The Pleiades, Blue Print of the Seven Hills of Rome and Other Sacred Cities | Ancient Origins Members Site


The Pleiades, Blue Print of the Seven Hills of Rome and Other Sacred Cities

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The Pleiades by Elihu Vedder (1885) Metropolitan Museum of Art (Public Domain)

The Pleiades, Blue Print of the Seven Hills of Rome and Other Sacred Cities

Two thousand years after the death of Ovid – the Roman poet who was banished by Augustus from Rome to the remote town of Tomis on the Black Sea in 8 AD – the reason for his exile remains a mystery. Could it refer to the secret name of Rome and was it linked to a pre-historic stellar cult that built their cities on seven hills using the Pleiades – the Seven Sisters as a blue print?

Ancient Italy - Ovid Banished from Rome by Joseph Mallord William Turner (1838) (Public Domain)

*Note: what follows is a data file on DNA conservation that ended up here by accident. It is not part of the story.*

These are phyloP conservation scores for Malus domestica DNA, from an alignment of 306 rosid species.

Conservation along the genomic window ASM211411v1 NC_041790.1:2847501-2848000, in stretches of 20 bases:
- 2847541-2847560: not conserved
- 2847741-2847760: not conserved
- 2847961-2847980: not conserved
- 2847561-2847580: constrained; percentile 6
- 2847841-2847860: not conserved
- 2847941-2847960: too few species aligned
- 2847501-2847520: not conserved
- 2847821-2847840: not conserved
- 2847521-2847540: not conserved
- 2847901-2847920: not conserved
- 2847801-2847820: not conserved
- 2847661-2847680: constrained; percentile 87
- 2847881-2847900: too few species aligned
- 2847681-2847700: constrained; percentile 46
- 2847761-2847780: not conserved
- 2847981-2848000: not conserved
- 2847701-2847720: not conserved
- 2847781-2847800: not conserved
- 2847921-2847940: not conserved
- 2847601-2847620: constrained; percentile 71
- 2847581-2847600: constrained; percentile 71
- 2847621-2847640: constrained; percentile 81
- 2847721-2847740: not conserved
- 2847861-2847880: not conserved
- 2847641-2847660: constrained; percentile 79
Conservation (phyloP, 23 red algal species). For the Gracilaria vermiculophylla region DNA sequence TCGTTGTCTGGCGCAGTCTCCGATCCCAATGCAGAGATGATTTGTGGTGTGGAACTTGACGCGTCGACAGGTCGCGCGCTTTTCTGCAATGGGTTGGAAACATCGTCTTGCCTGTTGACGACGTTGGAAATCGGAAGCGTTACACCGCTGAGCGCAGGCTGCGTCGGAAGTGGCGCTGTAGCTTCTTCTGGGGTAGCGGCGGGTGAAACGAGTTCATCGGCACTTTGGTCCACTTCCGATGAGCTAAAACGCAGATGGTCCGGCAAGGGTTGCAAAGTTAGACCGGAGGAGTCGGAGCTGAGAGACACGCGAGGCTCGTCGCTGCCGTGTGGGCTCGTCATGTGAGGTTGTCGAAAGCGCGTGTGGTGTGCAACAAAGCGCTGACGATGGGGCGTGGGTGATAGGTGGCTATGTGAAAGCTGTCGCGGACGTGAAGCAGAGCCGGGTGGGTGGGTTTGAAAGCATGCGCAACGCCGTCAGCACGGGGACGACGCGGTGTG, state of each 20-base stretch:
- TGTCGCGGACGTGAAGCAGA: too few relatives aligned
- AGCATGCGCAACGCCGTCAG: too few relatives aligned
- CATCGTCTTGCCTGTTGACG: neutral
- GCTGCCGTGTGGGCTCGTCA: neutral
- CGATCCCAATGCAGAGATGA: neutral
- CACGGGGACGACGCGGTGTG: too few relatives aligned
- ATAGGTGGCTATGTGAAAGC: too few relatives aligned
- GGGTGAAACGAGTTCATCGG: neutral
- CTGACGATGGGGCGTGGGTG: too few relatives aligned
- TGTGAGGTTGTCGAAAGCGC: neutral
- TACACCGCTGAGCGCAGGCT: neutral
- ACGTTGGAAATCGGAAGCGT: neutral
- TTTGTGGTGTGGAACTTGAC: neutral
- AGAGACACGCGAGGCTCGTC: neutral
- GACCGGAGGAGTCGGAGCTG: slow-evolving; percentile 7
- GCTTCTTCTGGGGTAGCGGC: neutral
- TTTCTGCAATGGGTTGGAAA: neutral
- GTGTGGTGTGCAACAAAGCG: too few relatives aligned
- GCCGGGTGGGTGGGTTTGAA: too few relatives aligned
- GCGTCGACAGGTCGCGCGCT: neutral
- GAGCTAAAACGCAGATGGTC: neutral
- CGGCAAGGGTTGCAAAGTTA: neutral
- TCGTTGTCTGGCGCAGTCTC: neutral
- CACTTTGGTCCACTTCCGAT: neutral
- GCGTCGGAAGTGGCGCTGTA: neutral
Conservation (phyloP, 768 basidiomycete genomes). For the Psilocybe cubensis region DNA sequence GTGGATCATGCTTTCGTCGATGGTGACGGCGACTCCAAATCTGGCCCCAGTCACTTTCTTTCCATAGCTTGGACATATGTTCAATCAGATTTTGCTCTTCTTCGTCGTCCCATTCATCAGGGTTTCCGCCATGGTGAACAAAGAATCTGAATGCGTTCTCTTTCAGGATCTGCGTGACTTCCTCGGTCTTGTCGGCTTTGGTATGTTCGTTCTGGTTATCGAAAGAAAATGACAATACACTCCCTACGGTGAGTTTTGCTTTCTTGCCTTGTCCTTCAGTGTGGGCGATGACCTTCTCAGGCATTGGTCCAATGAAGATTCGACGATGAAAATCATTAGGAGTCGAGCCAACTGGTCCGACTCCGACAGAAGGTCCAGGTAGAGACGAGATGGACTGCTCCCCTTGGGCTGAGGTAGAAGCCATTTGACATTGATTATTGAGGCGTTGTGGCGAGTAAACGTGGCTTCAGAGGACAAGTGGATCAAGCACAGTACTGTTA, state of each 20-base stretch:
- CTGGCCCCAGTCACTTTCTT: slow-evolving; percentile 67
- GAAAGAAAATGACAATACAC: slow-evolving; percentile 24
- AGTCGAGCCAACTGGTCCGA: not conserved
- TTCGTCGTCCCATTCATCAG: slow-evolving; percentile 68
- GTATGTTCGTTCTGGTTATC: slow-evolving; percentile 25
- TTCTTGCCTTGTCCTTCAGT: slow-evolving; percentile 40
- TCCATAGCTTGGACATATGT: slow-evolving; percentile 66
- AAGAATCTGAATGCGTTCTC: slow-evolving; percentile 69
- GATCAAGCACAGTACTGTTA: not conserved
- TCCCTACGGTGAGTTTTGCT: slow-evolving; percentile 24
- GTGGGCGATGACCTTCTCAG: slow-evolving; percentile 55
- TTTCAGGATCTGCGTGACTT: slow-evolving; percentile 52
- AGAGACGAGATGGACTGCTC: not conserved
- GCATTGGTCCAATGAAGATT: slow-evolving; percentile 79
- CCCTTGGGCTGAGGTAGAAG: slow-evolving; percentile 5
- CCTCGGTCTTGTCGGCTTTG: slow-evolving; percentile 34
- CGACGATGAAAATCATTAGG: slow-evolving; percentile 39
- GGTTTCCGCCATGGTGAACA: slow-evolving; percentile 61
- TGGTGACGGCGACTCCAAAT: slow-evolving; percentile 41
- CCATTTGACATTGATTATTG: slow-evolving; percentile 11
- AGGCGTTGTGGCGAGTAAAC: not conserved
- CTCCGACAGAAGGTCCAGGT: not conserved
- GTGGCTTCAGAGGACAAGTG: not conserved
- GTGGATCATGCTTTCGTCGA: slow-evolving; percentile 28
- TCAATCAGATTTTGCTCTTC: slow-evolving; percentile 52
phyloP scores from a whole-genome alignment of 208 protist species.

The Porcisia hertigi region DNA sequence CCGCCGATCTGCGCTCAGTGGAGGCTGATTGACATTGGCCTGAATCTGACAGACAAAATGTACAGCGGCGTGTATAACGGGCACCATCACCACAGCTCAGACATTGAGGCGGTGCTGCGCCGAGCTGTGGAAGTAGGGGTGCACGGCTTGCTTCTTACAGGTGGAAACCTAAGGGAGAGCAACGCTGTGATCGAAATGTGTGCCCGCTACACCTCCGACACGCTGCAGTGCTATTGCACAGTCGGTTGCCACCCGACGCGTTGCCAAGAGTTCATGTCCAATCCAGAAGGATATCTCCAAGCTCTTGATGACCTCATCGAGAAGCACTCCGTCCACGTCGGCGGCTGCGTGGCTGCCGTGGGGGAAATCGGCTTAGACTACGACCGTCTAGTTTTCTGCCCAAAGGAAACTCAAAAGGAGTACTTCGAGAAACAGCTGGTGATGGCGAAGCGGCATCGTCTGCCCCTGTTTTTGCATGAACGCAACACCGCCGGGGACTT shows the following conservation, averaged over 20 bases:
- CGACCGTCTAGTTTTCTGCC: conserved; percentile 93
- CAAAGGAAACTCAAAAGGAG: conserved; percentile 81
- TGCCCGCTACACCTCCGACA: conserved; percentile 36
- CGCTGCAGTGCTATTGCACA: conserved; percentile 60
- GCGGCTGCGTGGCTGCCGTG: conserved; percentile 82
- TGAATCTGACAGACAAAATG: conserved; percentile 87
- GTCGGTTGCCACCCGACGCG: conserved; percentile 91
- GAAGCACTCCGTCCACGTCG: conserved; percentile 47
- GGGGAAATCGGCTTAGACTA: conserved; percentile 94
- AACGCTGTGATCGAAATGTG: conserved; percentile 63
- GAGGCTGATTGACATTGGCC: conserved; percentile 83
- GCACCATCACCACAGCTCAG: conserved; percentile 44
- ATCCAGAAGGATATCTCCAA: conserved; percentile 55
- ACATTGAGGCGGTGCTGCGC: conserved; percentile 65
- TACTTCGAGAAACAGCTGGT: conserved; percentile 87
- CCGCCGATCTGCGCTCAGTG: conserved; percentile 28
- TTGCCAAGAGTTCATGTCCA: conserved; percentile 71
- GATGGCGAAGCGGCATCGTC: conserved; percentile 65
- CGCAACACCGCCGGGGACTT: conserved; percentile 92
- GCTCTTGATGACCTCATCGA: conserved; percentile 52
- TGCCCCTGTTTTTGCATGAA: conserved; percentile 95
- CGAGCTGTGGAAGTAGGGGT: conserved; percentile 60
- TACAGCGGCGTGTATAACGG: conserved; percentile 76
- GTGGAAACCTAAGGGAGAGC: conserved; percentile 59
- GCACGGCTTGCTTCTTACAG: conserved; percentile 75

Ancient Italy - Ovid Banished from Rome by Joseph Mallord William Turner (1838) (Public Domain)

Ovid’s Treason

When Ovid was condemned, he was working on the Fasti (the Festivals), a poem pertaining to the Roman calendar, explaining the origins and customs of important Roman festivals, digressing on mythical stories, and providing astronomical and agricultural information appropriate to the seasons. It was to be divided into 12 books, one for every month of the year. But when the poet was halfway through the work, he was suddenly and inexplicably condemned to exile to Tomis, (modern-day Constanța, Romania) halting his work. As he laments in the Tristia (‘Sorrows’) a collection of letters written in elegiac couplets during his exile: “I wrote it recently Caesar, under your name, but my fate interrupted this work dedicated to you”. (Tristia II, 551-552).


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